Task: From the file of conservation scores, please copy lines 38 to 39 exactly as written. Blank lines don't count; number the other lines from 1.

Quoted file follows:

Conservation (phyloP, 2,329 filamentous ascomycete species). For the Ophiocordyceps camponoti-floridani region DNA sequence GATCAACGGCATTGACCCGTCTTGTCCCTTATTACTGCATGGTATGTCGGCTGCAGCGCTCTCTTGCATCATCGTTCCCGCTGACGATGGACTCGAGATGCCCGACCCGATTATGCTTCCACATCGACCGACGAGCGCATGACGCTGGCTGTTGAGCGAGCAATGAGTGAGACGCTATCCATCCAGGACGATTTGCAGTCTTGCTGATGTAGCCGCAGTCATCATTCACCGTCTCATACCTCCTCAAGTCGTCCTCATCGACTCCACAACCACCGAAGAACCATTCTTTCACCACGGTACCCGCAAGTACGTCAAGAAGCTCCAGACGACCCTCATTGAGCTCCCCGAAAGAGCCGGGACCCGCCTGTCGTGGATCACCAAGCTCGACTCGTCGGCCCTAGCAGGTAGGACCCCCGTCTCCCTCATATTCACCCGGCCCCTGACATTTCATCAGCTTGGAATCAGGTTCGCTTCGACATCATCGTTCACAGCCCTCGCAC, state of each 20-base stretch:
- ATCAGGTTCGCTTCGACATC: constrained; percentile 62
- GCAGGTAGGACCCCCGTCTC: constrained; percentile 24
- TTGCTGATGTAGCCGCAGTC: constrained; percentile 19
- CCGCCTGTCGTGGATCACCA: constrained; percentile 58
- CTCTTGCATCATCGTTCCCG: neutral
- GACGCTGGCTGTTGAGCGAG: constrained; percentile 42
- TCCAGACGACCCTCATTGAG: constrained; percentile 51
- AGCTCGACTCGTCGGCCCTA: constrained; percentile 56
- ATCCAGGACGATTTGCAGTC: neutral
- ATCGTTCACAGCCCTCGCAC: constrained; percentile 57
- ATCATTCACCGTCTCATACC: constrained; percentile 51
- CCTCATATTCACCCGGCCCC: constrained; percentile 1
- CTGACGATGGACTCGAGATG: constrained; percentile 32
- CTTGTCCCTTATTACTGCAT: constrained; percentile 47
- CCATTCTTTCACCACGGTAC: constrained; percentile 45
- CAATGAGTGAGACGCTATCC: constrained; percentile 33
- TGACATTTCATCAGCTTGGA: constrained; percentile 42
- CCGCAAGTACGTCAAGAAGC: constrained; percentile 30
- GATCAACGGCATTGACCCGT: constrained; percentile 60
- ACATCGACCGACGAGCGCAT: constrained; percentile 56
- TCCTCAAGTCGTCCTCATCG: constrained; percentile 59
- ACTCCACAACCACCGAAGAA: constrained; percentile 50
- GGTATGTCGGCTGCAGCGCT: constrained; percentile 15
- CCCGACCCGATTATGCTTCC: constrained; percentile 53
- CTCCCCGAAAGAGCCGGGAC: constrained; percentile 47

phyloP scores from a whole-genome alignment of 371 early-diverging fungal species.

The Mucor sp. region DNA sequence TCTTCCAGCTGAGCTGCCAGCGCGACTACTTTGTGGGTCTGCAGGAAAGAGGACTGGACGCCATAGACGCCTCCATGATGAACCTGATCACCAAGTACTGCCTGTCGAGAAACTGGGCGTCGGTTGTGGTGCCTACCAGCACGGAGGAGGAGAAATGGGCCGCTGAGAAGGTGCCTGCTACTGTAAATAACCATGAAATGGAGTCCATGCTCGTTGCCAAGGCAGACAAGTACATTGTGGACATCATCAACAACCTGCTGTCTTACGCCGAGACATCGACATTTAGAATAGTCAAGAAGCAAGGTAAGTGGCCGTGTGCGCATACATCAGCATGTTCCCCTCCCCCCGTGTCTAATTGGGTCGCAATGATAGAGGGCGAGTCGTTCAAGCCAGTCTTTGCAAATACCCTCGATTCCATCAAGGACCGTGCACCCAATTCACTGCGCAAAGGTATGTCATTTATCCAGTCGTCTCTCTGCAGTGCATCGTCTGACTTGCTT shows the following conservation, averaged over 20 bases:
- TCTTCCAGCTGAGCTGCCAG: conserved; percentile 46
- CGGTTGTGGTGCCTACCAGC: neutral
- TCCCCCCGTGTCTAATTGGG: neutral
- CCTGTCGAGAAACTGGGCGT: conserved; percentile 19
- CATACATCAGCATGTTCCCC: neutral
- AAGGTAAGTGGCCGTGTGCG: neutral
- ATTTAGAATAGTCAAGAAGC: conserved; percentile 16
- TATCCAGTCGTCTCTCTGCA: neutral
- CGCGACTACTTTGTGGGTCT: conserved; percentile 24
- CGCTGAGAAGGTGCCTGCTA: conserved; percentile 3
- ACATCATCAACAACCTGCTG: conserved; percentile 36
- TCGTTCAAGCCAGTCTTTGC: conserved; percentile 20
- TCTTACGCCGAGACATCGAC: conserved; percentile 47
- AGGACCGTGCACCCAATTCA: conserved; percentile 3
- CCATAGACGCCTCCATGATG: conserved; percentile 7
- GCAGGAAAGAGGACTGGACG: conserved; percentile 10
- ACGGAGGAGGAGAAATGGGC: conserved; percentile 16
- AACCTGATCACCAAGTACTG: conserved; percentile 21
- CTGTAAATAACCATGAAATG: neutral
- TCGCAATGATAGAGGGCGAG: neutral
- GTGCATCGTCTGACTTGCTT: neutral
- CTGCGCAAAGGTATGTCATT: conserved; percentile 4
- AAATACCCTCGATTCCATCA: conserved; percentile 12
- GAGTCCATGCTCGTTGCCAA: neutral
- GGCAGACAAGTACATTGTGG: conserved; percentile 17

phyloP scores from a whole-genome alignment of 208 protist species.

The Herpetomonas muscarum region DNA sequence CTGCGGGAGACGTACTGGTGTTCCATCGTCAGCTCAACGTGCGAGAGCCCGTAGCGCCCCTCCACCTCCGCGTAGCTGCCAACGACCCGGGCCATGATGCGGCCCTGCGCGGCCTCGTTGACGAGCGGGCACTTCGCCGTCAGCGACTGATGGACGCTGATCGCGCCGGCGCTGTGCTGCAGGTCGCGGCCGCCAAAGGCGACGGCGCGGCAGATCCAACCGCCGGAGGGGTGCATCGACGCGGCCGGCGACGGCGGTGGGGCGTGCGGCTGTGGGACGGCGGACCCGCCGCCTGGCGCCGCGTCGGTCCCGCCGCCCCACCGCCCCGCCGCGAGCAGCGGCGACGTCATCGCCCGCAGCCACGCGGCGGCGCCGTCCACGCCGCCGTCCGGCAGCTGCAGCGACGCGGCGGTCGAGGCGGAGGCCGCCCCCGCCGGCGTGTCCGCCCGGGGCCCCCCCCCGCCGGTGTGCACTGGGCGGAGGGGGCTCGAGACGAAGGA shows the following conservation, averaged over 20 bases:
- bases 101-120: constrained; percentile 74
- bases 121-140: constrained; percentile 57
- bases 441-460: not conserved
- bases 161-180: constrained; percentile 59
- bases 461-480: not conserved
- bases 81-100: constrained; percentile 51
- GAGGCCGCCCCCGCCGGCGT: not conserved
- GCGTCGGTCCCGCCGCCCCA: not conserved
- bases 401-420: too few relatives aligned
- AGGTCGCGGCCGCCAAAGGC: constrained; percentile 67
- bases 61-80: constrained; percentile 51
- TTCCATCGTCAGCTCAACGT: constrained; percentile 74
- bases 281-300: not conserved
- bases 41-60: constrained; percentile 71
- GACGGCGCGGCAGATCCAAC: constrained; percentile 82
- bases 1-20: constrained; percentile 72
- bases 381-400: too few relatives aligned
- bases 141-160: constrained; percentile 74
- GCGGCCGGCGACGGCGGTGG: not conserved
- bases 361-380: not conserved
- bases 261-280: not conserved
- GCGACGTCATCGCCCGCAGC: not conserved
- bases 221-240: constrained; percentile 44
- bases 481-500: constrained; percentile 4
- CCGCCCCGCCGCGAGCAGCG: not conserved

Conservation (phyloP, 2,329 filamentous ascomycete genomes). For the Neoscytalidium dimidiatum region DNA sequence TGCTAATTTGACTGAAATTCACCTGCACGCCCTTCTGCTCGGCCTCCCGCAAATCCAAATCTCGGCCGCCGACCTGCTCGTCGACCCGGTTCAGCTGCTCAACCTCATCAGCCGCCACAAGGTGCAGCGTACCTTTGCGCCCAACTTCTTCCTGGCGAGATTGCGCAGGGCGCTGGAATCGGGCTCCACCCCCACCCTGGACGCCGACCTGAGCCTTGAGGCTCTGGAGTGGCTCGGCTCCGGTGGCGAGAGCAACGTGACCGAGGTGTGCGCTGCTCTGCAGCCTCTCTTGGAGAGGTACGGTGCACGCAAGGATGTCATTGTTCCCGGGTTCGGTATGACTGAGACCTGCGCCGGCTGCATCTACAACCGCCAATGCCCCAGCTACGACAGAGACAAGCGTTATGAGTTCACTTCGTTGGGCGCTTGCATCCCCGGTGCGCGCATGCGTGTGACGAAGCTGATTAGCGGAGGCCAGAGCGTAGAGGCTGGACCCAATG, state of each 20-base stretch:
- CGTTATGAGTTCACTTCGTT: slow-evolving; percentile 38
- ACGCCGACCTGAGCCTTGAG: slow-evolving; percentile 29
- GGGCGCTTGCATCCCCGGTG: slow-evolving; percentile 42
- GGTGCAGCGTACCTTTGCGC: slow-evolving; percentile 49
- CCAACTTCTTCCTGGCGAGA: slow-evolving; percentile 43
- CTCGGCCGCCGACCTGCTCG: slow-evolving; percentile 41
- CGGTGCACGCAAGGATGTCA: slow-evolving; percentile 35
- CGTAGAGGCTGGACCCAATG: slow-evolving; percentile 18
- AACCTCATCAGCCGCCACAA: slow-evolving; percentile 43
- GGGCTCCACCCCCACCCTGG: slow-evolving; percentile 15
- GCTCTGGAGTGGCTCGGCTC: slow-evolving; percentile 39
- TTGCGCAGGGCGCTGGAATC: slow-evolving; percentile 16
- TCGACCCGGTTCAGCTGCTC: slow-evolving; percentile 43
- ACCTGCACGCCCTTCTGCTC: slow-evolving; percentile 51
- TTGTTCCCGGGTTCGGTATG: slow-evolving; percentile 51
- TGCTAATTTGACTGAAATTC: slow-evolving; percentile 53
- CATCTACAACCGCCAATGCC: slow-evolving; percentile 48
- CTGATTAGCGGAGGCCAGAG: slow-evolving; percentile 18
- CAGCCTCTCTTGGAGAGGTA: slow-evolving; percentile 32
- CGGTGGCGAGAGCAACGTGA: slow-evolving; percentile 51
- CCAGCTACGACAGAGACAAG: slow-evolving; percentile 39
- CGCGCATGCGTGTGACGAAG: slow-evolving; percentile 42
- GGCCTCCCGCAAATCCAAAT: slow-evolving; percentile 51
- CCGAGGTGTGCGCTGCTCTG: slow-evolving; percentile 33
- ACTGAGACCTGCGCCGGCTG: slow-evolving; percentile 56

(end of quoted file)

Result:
- CGCTGAGAAGGTGCCTGCTA: conserved; percentile 3
- ACATCATCAACAACCTGCTG: conserved; percentile 36